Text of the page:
I have a novel idea. Why don't we have each team play a large number of games--say, 162--and award the championship to the team with the best record? After all, that would be more fair, and it would remove the problems with the playoffs, like excitement and upsets. I'm sure Kirk Gibson's 1988 homer would have been just as legendary in a meaningless 162nd game with the Dodgers already eliminated.
Thursday, October 02, 2008
Here is today's Rays starting lineup, along with when each player joined the Rays' major-league club:
Akinori Iwamura (2007)
B.J. Upton (2004)
Carlos Pena (2007) - Replaced by Willy Aybar (2008)
Evan Longoria (2008)
Carl Crawford (2002)
Cliff Floyd (2008)
Dioner Navarro (mid-2006)
Gabe Gross (mid-2008)
Jason Bartlett (2008)
James Shields (mid-2006)
In six out of ten instances, the Rays have been better than .500 since that player joined the team. Two others were added in mid-2006; they've hardly suffered to get this far. Four of the batters (five counting Aybar) have never been on a Rays team that won fewer than 97 games.
I'm just sayin'.
ADDENDUM: Look at the 2005 Tampa page on BB-Ref. Two players from that team are still around: Crawford and Scott Kazmir. (Trever Miller left, then came back in 2008; Jonny Gomes is not on the ALDS roster.) No one else even made a cameo appearance on both teams. That's an amazing turnover, and people need to stop talking like the 2008 edition is the same hapless team from five years ago.
Pretty straightforward value based on my estimates.
This series line has never made sense. Extrapolating lines for Games 4 and 5 from the Game 1 and 2 lines (since the pitching matchups are the same), the single game lines were only consistent with the Bos +125 series line (and the -200 now) if the books think the Angels are even money to win Game 3 at Boston with a Saunders-Beckett matchup, which is laughable.
Wednesday, October 01, 2008
Dodgers +200 to win NLDS
Cubs -145 to NOT win NL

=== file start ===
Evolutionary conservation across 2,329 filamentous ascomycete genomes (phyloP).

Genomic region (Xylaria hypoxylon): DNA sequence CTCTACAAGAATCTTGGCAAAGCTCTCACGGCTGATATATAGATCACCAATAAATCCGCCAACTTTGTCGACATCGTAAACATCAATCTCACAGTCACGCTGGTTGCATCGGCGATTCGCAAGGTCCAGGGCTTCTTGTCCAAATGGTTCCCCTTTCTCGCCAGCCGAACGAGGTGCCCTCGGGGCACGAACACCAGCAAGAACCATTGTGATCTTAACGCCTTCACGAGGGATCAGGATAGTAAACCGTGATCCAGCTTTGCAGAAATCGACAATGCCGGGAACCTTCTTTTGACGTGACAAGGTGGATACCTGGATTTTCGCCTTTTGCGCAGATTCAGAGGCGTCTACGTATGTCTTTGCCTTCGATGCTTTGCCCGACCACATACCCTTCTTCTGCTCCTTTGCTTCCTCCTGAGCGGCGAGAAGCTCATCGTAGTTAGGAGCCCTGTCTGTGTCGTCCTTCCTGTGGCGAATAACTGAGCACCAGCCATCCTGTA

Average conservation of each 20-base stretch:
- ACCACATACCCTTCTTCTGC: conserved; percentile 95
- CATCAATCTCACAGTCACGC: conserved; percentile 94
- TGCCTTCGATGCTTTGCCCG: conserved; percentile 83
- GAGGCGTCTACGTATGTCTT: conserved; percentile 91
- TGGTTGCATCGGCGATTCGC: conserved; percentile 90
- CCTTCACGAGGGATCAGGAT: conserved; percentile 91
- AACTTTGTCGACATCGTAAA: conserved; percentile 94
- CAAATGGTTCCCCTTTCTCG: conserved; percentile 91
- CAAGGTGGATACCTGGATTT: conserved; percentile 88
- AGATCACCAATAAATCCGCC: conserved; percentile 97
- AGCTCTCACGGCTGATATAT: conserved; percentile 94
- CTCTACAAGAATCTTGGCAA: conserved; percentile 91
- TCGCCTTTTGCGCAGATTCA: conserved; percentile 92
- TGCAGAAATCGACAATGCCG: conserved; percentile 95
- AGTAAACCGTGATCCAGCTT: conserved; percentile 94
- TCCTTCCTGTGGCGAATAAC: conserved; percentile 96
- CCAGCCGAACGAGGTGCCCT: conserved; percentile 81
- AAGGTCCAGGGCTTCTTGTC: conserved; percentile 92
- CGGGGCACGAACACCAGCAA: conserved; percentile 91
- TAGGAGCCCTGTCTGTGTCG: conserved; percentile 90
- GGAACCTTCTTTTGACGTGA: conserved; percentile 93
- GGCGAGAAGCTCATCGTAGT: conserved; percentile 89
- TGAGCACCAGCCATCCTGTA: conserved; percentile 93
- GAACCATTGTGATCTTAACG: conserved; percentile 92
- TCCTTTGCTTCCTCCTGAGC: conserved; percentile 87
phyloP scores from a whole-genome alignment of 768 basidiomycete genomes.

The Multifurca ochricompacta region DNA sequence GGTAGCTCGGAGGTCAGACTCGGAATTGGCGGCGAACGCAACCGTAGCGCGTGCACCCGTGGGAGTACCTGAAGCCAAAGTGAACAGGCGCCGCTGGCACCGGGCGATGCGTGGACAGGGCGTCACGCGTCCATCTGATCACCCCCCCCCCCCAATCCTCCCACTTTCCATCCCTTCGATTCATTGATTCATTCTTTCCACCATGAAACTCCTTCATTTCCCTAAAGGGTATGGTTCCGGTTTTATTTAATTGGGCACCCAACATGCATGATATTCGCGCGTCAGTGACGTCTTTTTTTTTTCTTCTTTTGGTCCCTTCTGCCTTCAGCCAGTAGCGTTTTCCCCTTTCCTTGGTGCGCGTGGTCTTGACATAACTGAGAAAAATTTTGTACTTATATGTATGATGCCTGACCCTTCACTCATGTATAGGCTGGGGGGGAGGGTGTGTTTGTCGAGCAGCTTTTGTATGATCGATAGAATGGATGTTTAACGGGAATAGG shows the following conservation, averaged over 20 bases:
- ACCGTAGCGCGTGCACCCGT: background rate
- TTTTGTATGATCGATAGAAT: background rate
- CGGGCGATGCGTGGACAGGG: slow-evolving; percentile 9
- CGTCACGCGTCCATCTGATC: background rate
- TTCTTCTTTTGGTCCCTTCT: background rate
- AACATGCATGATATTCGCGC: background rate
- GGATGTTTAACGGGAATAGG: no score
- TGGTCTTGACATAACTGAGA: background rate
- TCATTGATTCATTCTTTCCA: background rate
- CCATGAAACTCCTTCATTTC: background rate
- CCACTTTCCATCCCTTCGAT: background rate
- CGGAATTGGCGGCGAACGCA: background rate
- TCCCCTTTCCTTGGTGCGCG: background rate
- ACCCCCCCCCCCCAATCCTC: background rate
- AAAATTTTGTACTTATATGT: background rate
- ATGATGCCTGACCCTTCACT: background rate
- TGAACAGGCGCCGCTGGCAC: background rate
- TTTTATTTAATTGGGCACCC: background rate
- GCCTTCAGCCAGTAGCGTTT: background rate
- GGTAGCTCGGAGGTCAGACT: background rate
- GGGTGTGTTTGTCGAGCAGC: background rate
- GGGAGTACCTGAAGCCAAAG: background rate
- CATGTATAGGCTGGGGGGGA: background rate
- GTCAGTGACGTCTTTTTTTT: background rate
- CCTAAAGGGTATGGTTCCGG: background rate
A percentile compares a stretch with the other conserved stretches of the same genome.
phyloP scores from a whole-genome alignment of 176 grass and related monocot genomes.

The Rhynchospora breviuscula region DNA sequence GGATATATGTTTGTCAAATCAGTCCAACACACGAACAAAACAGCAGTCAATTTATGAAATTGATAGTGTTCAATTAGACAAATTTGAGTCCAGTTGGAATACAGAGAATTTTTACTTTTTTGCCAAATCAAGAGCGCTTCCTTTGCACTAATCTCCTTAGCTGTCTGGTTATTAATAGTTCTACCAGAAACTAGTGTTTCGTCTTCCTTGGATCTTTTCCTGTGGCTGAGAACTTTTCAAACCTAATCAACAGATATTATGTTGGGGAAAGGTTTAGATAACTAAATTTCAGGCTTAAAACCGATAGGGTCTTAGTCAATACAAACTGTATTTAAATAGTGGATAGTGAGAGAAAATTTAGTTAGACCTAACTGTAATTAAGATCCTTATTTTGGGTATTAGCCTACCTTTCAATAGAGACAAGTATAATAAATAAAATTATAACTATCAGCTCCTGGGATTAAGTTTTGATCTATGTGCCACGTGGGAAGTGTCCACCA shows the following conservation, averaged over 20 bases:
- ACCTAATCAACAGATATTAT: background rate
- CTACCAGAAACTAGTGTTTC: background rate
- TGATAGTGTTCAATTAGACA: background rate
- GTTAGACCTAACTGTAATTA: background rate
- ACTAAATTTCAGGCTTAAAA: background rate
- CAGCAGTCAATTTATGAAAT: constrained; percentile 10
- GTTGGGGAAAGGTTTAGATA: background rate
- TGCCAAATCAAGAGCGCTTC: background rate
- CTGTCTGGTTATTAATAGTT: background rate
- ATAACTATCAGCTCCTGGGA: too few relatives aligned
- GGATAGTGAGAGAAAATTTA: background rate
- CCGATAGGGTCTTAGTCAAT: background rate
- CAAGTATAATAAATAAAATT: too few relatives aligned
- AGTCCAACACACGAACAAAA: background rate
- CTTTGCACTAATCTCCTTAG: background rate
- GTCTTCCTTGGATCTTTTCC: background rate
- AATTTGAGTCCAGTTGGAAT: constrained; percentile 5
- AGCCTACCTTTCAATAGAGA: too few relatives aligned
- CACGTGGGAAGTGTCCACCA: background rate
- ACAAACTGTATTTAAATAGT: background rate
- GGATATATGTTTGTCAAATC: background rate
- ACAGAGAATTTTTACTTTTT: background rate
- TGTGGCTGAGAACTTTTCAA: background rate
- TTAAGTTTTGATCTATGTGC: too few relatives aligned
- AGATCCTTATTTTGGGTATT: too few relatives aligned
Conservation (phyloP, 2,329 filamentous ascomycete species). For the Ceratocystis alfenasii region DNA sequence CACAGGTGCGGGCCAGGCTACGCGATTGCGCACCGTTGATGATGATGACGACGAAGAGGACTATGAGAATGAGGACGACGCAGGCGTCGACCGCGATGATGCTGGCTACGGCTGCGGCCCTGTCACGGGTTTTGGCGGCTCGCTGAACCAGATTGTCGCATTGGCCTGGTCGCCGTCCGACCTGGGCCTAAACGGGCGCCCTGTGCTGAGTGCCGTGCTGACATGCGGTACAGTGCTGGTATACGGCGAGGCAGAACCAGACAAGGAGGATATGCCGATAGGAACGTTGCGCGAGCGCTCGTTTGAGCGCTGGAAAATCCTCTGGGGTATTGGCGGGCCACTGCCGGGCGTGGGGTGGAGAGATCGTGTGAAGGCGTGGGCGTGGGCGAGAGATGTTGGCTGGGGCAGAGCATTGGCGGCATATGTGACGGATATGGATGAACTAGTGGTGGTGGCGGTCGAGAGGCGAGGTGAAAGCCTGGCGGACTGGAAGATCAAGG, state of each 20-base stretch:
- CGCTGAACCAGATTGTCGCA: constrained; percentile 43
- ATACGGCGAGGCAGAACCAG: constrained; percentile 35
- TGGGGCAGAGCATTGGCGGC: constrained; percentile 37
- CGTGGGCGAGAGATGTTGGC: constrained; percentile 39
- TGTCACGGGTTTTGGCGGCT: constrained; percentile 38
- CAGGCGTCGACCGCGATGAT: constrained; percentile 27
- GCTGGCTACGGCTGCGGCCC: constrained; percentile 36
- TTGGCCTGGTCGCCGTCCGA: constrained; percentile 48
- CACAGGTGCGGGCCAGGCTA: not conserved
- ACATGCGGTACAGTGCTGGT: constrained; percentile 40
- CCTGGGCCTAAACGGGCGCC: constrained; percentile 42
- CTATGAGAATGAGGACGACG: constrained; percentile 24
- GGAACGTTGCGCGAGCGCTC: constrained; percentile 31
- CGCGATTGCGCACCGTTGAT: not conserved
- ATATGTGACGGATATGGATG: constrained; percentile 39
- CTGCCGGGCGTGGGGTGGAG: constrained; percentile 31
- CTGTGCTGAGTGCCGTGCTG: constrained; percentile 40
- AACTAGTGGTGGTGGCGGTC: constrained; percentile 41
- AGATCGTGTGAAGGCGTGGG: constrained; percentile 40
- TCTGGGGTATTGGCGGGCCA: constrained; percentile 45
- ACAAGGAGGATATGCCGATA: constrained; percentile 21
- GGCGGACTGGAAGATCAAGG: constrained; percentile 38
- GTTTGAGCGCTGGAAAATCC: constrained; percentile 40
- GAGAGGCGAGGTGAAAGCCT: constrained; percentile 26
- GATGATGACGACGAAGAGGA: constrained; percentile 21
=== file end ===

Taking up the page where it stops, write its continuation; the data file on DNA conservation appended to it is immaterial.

This series line is ludicrous. Maybe gamblers think the Cubs are due, or they like the round number of 100 years, or Cubs fans just have a lot of money and want to back them. It doesn't really matter; the Dodgers are not your typical 84-win team, and they're actually starting their best pitchers at the front of their playoff rotation, unlike the Cubs.
I make the true line Cubs -108. +200 is an outright steal.
The NL line follows similar logic; the Cubs are going to be overrated in both their playoff series, so why not bet against them in both at the same time?
Milwaukee +164 to win NLDS
Not as clear-cut, but still worthwhile. The Brewers are getting C.C. Sabathia for two starts in the series, and Yovani Gallardo is a capable replacement for Ben Sheets. The gap between the
offenses is not large, and the bullpens are roughly even except for the closers.
Milwaukee +1500 to win the World Series is also tempting, but betting them in every series is probably better, especially if they face the Cubs. They're just crazy enough to start Sabathia three times in a seven-game series, which is a huge bonus.
Philadelphia +880 to win World Series
If you're a fan of hedge funds, the last two bets make a nice combo of solid ROI and low risk. I don't see how Philly can be a 5-1 dog to win the World Series if they advance to the NLCS, which is what these two lines imply. Even though there's a talent gap between the leagues, the AL playoff field is not especially strong, and I don't see the Phils being a big dog in the World Series unless they face a healthy Red Sox team.
Tampa Bay +326 to win AL
Apparently the oddsmakers at Pinnacle still don't think this team is for real.
Interestingly, the Rays opened at -160 to win their ALDS--a fair price by my figuring--so this line implies they'd be a +160 dog in the ALCS, on average. I have them favored to win the ALCS should they get there, so one of us is off by a lot. Hopefully it isn't me.
Angels -400 to NOT win World Series
I've been over this a million times: the Angels are the third-best team in the AL, and the fifth-best playoff team overall. They'd probably be better off if the playoffs were a series of coin flips, which would make -700 the fair price for this bet.